Secret of Mana has one of the more unique battle systems for RPGs of its time. Its combat system was an effective blend of party management like Final Fantasy titles but tried to be more action based like The Legend of Zelda, which in retrospect feels like a prototype from the party management system in Final Fantasy XII or Bioware’s Dragon Age series. All battles are fought in real time with the player controlling one character and AI controlling the other two, though the AI leaves a lot to be desired as the AI controlled party members tend to die frequently in situations where the player-controlled character remains largely unscathed. Time does stop when the command wheel is active, so players don’t need to rush through in selecting what spell they need to cast or item to use. This is an area where the remake seems to introduce problems instead of solving them. In the original, attacks were limited to an eight direction targeting system and it was clear who was going to be hit with one. The 3D version allows for attacks in any direction with the hit detection not always being clear whether or not the attack will land where it’s supposed to. Enemies are also still invincible after being attacked, but some of the humorous animation that accompanied this in the original was cut.
This remake of Secret of Mana is something of a double-edged sword. Beyond anything else that can be said about this remake, the core gameplay and story is the same game that everyone remembers. Playing through the story again on the PlayStation 4 was enjoyable, just as it was back on the SNES. The story, pacing and overall combat system remain intact which is why Secret of Mana was able to attain status of one of the best 16-bit RPGs in the first place. An inherent problem with trying to update something that was truly special to begin with is some of what made it so can get lost in translation and that’s an issue here.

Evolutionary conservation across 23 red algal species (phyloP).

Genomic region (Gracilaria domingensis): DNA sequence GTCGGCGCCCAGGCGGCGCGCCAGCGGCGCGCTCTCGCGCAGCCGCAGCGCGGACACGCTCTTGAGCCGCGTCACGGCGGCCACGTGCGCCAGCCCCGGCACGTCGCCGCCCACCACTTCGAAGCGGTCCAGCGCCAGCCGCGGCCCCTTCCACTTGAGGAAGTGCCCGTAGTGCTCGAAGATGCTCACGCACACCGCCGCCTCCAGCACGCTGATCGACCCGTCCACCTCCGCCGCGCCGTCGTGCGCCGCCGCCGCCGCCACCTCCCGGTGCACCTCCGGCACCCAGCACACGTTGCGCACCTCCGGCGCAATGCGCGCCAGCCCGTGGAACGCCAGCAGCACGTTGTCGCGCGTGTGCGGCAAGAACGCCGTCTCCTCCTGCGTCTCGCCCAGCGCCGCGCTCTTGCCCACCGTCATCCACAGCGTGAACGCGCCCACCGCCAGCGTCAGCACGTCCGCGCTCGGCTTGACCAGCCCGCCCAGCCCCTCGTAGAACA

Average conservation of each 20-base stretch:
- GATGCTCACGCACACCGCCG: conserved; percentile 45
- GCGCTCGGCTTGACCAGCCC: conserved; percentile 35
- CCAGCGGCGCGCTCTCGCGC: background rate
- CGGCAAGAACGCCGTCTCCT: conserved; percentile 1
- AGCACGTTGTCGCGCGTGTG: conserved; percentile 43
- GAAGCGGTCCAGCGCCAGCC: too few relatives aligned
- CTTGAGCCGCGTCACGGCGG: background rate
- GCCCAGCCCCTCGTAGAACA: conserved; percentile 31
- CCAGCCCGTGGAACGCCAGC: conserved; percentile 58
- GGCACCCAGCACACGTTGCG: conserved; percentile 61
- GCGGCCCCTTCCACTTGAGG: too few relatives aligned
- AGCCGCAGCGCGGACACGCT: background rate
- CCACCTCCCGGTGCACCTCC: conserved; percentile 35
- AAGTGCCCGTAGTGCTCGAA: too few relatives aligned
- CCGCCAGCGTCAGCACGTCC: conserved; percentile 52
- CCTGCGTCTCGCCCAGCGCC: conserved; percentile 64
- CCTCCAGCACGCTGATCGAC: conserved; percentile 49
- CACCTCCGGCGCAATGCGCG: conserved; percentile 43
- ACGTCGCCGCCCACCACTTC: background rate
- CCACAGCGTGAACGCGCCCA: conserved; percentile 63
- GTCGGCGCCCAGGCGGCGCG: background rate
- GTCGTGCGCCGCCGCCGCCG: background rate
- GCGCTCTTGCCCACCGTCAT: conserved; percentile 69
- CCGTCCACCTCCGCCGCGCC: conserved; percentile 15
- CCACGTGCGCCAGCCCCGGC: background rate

Before polygons took over the world, games like Secret of Mana originally had character sprites, and because hardware restrictions had to make expressive animations with limited frames and details, this resulted in expressive and memorable characters in the hands of talented pixel artists. The 3D incarnations of the Secret of Mana characters are faithful recreations of the 2D sprites, but some of their original charm is lost in this transformation. Adding voice overs to games that never had them usually doesn’t feel quite right, and while the English voice cast isn’t the worst voice, it isn’t exactly good. Where these two issues make each other worse is in the animated cutscenes where voice acting usually occurs over animated characters with no mouth animation, and on the rare occasion there is mouth movement, it’s extremely limited and out of sync with the audio. The end result looks like a less charming 3D version of Secret of Mana with the limited animation still in place, which was forgivable with 16-bit sprites, but less so in 3D.